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You are given an empty 4x4 grid. You can place some diagonal mirrors into the cells of the grid. You then fire a laser from some location outside of the grid. The laser travels in a straight line. When it hits a mirror it bounces off at a right angle and spins the mirror by 90 degrees. The same mirror can be hit and spun multiple times.

Consider the following example. We place 4 mirrors in the centre of the grid and fire the laser below the second column. It hits the mirrors like so:

enter image description here

The mirrors spin around and the laser continues hitting another 2 mirrors before exiting the grid. In total it had 6 mirror hits:

enter image description here

What is the most number of mirror hits you can obtain on a 4x4 grid?

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  • $\begingroup$ Do the mirrors spin instantaneously? eg. Would there be a sliver of laser reflecting upwards from the top-left mirror and to the right of the top-right mirror? $\endgroup$ Nov 30 '21 at 2:36
  • $\begingroup$ First the laser bounces then the mirror spins. So it is not instant. $\endgroup$ Nov 30 '21 at 2:57
  • $\begingroup$ Note in the final configuration, the bottom two mirrors will be in their starting orientation. $\endgroup$ Nov 30 '21 at 2:59
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    $\begingroup$ Isn't this just Langton's ants with possible empty cells. $\endgroup$
    – WhatsUp
    Nov 30 '21 at 9:12
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    $\begingroup$ @WhatsUp Not quite Langton's ants. In this, turning right or left also depends on where the ant is coming from. $\endgroup$ Dec 10 '21 at 0:21
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Proving a solution to be optimal will require programmatically checking all possible mirror placements, let's go ahead and do that.

The results are in, and the winner is:

This layout, which scores 49 hits!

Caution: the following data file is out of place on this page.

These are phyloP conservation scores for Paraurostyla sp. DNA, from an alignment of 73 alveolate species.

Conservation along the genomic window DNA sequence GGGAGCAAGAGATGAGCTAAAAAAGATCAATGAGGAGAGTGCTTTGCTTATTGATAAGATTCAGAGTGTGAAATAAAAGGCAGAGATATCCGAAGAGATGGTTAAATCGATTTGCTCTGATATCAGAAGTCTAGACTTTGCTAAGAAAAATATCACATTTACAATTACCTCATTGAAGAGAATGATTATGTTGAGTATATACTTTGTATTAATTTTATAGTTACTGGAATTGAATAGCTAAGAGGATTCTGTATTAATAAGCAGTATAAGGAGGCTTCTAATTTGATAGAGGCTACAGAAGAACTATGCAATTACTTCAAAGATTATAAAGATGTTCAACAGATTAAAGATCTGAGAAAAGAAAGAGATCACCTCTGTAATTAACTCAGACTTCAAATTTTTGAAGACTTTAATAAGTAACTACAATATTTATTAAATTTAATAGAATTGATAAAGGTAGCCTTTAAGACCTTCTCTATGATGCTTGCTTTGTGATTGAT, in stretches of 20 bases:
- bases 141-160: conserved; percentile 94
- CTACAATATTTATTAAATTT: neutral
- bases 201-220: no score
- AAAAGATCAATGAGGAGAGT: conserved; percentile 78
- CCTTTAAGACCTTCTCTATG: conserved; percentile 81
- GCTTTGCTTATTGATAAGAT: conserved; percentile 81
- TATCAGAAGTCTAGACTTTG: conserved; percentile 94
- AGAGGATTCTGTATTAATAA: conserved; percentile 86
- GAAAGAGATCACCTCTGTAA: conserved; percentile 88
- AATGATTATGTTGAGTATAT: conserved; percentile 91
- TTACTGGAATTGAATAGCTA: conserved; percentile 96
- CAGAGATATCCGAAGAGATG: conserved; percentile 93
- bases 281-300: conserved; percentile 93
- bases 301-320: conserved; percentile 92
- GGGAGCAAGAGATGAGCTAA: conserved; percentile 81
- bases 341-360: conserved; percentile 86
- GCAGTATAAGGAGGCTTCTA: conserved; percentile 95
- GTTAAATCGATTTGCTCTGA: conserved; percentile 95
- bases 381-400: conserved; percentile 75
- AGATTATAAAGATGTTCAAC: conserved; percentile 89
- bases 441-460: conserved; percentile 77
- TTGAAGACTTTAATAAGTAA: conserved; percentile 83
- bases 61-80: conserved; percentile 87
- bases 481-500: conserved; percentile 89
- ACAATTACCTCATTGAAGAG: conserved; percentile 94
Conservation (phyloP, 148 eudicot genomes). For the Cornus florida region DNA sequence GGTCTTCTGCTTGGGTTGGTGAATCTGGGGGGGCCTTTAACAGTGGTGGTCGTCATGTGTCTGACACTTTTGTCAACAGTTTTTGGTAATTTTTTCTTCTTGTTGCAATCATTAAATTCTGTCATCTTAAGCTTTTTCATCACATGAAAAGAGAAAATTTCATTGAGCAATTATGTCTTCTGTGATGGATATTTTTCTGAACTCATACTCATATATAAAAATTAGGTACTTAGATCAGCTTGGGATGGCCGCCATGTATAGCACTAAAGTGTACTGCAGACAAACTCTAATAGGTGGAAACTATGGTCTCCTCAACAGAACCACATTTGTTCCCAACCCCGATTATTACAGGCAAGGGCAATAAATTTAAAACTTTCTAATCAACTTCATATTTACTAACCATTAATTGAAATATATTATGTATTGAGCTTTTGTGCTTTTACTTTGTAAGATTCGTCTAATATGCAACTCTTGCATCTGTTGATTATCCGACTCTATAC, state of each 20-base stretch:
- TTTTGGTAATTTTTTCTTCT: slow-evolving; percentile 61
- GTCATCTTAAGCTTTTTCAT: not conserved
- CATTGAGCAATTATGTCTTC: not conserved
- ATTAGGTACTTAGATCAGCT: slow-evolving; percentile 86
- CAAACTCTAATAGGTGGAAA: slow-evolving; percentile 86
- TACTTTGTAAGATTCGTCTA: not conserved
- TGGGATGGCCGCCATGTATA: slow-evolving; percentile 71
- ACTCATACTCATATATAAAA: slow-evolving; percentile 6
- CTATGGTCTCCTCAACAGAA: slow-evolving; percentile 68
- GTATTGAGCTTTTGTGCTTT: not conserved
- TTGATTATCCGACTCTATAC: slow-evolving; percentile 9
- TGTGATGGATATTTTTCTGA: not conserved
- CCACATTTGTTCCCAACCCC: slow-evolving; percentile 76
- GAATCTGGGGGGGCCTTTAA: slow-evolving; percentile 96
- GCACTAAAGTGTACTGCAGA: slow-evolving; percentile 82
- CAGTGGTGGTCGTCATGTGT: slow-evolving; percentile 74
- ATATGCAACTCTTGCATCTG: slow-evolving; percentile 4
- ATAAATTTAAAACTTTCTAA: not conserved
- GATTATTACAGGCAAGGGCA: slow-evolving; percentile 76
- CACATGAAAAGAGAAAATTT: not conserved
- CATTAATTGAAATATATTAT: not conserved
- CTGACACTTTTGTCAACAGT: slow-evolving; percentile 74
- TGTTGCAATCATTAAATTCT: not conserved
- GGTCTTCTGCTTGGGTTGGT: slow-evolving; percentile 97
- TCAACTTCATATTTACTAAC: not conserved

Mirror grid

This optimal solution is essentially unique. Aside from reflections and rotations, the only other optimal solution is the inverse, which follows the same path in reverse and has as it's initial position the final position of the above solution with all mirrors rotated.

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    $\begingroup$ @DmitryKamenetsky An infinite loop is impossible on any finite grid. Every mirror involved in the loop will be hit an infinite number of times. Consider the left-most column containing such mirrors, and then the top-most mirror in that column. That mirror will deflect the laser to the top or left in one of its orientations, sending the laser out into space and breaking the loop. $\endgroup$ Nov 30 '21 at 10:09
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    $\begingroup$ @RossPresser My argument holds for all four corners, so you need at least four. You could of course have them arranged on the corners of a rectangle, with the laser going looping around in that rectangle. There is however no way to set it up without the laser gun being in the way, even with additional spinning mirrors. The reason is that everything is time-reversible. If you film it going through one of the loops, you could play that backwards repeatedly and it would still be a valid looped path. That path loops, so could never go back to the laser gun that supposedly started it. $\endgroup$ Nov 30 '21 at 15:53
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    $\begingroup$ @Stef No, that will take a bit more effort. I could probably create an animation in Blender, but that may take a while as I have no prior experience with the software. $\endgroup$ Nov 30 '21 at 16:47
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    $\begingroup$ @FirstName 4x4 has just over 43 million possible grids. 5x5 has nearly 20 thousand times as many. Run time for 4x4 is under a minute. For 5x5, could be over a week. $\endgroup$ Nov 30 '21 at 21:44
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    $\begingroup$ @FirstName Easy enough. Optimal solution for 3x3 has 18 hits. With the added condition that all cells must contain a mirror, optimal solutions have 17, 46, and 85 hits. Allowing exactly one vacant cell limits the search space enough that 5x5 is still feasible (~450 million grids). In that case optimal solutions have 18, 49, and 102 hits. $\endgroup$ Dec 1 '21 at 0:03
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This is not an answer but here is an animation showing Daniel Mathias's answer.

enter image description here

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    $\begingroup$ I love this! Thank you for making it. $\endgroup$ Dec 2 '21 at 23:46

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